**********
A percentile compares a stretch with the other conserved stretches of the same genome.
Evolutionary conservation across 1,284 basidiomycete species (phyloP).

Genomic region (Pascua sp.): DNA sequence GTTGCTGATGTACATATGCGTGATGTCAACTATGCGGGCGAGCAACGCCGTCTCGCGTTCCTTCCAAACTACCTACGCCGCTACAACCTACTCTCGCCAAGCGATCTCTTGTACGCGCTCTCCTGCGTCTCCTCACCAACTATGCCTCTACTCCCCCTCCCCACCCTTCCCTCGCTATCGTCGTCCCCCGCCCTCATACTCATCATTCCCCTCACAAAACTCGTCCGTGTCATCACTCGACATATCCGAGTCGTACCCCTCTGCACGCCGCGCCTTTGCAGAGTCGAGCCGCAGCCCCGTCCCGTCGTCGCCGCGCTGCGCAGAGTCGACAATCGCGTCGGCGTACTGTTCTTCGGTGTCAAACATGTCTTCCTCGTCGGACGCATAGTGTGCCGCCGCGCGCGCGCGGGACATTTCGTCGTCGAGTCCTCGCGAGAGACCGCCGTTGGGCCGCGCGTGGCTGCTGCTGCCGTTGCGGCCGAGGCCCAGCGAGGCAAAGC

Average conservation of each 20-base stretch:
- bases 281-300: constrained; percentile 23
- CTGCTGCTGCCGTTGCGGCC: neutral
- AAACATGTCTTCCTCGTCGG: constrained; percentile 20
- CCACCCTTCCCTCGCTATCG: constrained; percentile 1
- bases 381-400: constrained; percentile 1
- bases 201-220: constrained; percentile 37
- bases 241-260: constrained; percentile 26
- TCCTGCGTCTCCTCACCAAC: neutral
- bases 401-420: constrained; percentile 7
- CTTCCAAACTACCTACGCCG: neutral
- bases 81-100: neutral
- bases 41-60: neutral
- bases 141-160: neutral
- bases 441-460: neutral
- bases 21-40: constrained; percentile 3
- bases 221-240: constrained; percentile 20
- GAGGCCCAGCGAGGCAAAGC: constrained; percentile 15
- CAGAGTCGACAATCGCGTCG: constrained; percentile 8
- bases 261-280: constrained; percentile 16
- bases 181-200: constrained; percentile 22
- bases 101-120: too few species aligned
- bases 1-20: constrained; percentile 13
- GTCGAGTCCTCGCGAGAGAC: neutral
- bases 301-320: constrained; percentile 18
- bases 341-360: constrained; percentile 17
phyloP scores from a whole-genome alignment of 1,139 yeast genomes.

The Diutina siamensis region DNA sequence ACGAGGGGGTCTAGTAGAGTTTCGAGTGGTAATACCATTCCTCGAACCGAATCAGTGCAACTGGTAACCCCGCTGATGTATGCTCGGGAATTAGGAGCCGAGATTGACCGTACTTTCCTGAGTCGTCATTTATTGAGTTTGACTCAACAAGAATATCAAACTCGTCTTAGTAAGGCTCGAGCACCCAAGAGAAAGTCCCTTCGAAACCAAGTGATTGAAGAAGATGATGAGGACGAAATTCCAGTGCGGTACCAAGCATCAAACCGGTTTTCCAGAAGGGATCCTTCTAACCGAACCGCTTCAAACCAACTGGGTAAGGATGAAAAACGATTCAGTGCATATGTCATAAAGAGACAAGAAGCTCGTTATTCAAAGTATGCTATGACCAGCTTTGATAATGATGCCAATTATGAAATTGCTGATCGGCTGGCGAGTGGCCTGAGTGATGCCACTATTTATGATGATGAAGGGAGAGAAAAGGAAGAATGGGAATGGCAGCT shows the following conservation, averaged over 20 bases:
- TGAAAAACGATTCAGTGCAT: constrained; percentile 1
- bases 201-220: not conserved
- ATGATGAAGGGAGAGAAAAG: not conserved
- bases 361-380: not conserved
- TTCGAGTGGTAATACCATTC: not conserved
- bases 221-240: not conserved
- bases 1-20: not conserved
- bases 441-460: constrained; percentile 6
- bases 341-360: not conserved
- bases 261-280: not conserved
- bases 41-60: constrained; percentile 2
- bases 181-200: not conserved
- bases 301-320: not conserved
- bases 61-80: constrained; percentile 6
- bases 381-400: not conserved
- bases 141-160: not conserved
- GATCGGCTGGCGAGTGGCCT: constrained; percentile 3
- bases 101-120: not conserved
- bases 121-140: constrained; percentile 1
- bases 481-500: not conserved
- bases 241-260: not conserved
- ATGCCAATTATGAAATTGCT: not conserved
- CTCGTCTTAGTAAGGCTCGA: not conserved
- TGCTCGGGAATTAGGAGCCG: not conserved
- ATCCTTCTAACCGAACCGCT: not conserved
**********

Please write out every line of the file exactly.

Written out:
A percentile compares a stretch with the other conserved stretches of the same genome.
Evolutionary conservation across 1,284 basidiomycete species (phyloP).

Genomic region (Pascua sp.): DNA sequence GTTGCTGATGTACATATGCGTGATGTCAACTATGCGGGCGAGCAACGCCGTCTCGCGTTCCTTCCAAACTACCTACGCCGCTACAACCTACTCTCGCCAAGCGATCTCTTGTACGCGCTCTCCTGCGTCTCCTCACCAACTATGCCTCTACTCCCCCTCCCCACCCTTCCCTCGCTATCGTCGTCCCCCGCCCTCATACTCATCATTCCCCTCACAAAACTCGTCCGTGTCATCACTCGACATATCCGAGTCGTACCCCTCTGCACGCCGCGCCTTTGCAGAGTCGAGCCGCAGCCCCGTCCCGTCGTCGCCGCGCTGCGCAGAGTCGACAATCGCGTCGGCGTACTGTTCTTCGGTGTCAAACATGTCTTCCTCGTCGGACGCATAGTGTGCCGCCGCGCGCGCGCGGGACATTTCGTCGTCGAGTCCTCGCGAGAGACCGCCGTTGGGCCGCGCGTGGCTGCTGCTGCCGTTGCGGCCGAGGCCCAGCGAGGCAAAGC

Average conservation of each 20-base stretch:
- bases 281-300: constrained; percentile 23
- CTGCTGCTGCCGTTGCGGCC: neutral
- AAACATGTCTTCCTCGTCGG: constrained; percentile 20
- CCACCCTTCCCTCGCTATCG: constrained; percentile 1
- bases 381-400: constrained; percentile 1
- bases 201-220: constrained; percentile 37
- bases 241-260: constrained; percentile 26
- TCCTGCGTCTCCTCACCAAC: neutral
- bases 401-420: constrained; percentile 7
- CTTCCAAACTACCTACGCCG: neutral
- bases 81-100: neutral
- bases 41-60: neutral
- bases 141-160: neutral
- bases 441-460: neutral
- bases 21-40: constrained; percentile 3
- bases 221-240: constrained; percentile 20
- GAGGCCCAGCGAGGCAAAGC: constrained; percentile 15
- CAGAGTCGACAATCGCGTCG: constrained; percentile 8
- bases 261-280: constrained; percentile 16
- bases 181-200: constrained; percentile 22
- bases 101-120: too few species aligned
- bases 1-20: constrained; percentile 13
- GTCGAGTCCTCGCGAGAGAC: neutral
- bases 301-320: constrained; percentile 18
- bases 341-360: constrained; percentile 17
phyloP scores from a whole-genome alignment of 1,139 yeast genomes.

The Diutina siamensis region DNA sequence ACGAGGGGGTCTAGTAGAGTTTCGAGTGGTAATACCATTCCTCGAACCGAATCAGTGCAACTGGTAACCCCGCTGATGTATGCTCGGGAATTAGGAGCCGAGATTGACCGTACTTTCCTGAGTCGTCATTTATTGAGTTTGACTCAACAAGAATATCAAACTCGTCTTAGTAAGGCTCGAGCACCCAAGAGAAAGTCCCTTCGAAACCAAGTGATTGAAGAAGATGATGAGGACGAAATTCCAGTGCGGTACCAAGCATCAAACCGGTTTTCCAGAAGGGATCCTTCTAACCGAACCGCTTCAAACCAACTGGGTAAGGATGAAAAACGATTCAGTGCATATGTCATAAAGAGACAAGAAGCTCGTTATTCAAAGTATGCTATGACCAGCTTTGATAATGATGCCAATTATGAAATTGCTGATCGGCTGGCGAGTGGCCTGAGTGATGCCACTATTTATGATGATGAAGGGAGAGAAAAGGAAGAATGGGAATGGCAGCT shows the following conservation, averaged over 20 bases:
- TGAAAAACGATTCAGTGCAT: constrained; percentile 1
- bases 201-220: not conserved
- ATGATGAAGGGAGAGAAAAG: not conserved
- bases 361-380: not conserved
- TTCGAGTGGTAATACCATTC: not conserved
- bases 221-240: not conserved
- bases 1-20: not conserved
- bases 441-460: constrained; percentile 6
- bases 341-360: not conserved
- bases 261-280: not conserved
- bases 41-60: constrained; percentile 2
- bases 181-200: not conserved
- bases 301-320: not conserved
- bases 61-80: constrained; percentile 6
- bases 381-400: not conserved
- bases 141-160: not conserved
- GATCGGCTGGCGAGTGGCCT: constrained; percentile 3
- bases 101-120: not conserved
- bases 121-140: constrained; percentile 1
- bases 481-500: not conserved
- bases 241-260: not conserved
- ATGCCAATTATGAAATTGCT: not conserved
- CTCGTCTTAGTAAGGCTCGA: not conserved
- TGCTCGGGAATTAGGAGCCG: not conserved
- ATCCTTCTAACCGAACCGCT: not conserved